If you’ve been following along on the blog, it may look like I haven’t made any progress in a while… Well, I have :)
It turns out fabricating things like pinball playfields is pretty tough with tools you typically have at home. You almost certainly could, but cutting the many holes in a playfield requires precision – it would be extremely time consuming to do it all by hand. Plus, if during the design of the game you decide to move the position of a single hole, well, back to square one cutting everything all over again.
Clearly, CNC tools can do it better. Luckily for me, there is a place near where I live that has all sorts of expensive tools including CNC machines that I can use. It’s called the TechShop! For making my playfield, they have a ShopBot CNC router that is perfect for this sort of thing. I’ve spent the last few months taking various CNC classes at the TechShop, and finally today I was able to make progress on the custom pinball machine.
For my “blank” playfield, my plan was to include everything needed to install the playfield into the machine with basic playfield parts: Flippers, kickers, inlane/outlane divider, and the ball through / feeder / shooter. I drew the holes I was going to cut in CorelDRAW and Adobe Illustrator. In the end my CAD file looked sort of like this:
As you can see, there’s not much near the top of the playfield, with the exception of the holes for the hinge bracket bolts. The CAD file includes vectors which are used for a few different types of elements:
- The outline of the playfield
- Holes and slots to be cut all the way through the playfield
- Pockets cut at a certain depth (to allow flush mounting of T-nuts for instance)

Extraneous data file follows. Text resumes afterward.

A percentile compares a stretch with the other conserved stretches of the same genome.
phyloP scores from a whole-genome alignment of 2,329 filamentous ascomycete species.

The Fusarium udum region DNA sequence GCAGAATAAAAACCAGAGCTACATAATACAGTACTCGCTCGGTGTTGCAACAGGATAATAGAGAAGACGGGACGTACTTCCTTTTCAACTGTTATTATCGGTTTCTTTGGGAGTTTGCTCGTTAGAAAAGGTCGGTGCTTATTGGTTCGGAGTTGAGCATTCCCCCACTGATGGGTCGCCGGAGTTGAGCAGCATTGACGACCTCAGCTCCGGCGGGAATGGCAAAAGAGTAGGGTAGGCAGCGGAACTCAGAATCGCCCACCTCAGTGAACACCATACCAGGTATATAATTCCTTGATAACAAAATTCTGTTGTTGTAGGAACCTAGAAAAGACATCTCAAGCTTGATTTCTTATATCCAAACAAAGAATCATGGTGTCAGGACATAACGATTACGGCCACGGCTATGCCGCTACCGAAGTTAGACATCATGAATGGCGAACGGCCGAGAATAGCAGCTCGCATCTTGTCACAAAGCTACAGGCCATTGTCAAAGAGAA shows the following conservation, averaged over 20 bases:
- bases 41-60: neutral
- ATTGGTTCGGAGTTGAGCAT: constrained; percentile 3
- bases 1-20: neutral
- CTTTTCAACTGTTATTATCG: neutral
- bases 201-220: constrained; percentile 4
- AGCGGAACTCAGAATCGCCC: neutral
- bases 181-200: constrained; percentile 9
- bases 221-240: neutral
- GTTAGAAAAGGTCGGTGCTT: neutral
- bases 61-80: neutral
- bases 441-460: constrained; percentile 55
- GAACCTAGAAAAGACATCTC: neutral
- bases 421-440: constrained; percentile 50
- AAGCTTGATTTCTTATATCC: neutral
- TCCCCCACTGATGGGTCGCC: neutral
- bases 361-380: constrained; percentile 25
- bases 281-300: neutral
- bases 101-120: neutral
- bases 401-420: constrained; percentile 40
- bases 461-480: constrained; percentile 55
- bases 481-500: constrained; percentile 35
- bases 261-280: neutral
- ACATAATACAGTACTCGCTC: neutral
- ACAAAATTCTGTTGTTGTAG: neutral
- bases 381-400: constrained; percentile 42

- The V shaped groove for the shooter lane
- Small dimples for drilling pilot holes
After I was done drawing everything, and making sure the dimensions were all correct, I imported the drawing into CAD to CAM software called VCarve Pro. This software is used to generate CNC toolpaths from your drawing – that is, taking a drawing, and transforming it into commands that will control the router bit such that it will make a blank piece of material into what you drew on the computer! Tool cool. It is then just a matter of running the program on the ShopBot!
In the photo above, the ShopBot has started cutting the holes in my design. I used a 3/16″ downcut square end mill for these particular holes. Some of the other elements used different tools, such as a 1/4″ square end mill, and a 1/4″ ball nose end mill. As for the material, I’m using MDF here but only because this is a prototype piece and I’m sure I will iterate on the design. MDF is cheap, easily available, and straight and true. For the final piece I will use 9-ply maple veneered plywood, which is really nice but also expensive at 125$/sheet!
In this photo the features on the front side of the playfield are all finished. As you can see, the ball through still has a center discard piece that needs to be removed. It is held in place by tabs (which you add in the CAD to CAM software) whose purpose are to prevent that discard piece from flying all over the place as the router finishes the cut. Similarly, the playfield itself is fixed to the outside ring around it by tabs. I cut the tabs using my handheld dremel tool, then flipped the playfield to do the features on the backside (mostly pilot hole dimples). At the 2011 Pinball Expo Stern factory tour, Gary Stern pointed out that you can’t build a pinball game without a pin press to put dimples in the playfield – that simply isn’t true, you can use a CNC router like I am doing here :)
Finally, here is a zoomed in view on the lower portion of the finished product. The downcut tool made extremely clean cuts and I’m super happy with it! My shooter lane V-groove could be better, but I have a plan for that – going to try with a v-shaped bit next time.
The next step is to install this playfield into my cabinet, install flippers/kickers/etc on it, and then start playing with the layout of my ball guides, targets and ramps! I’m also going to take the vacuum forming class at the TechShop and see if I can make some decent ramps myself :)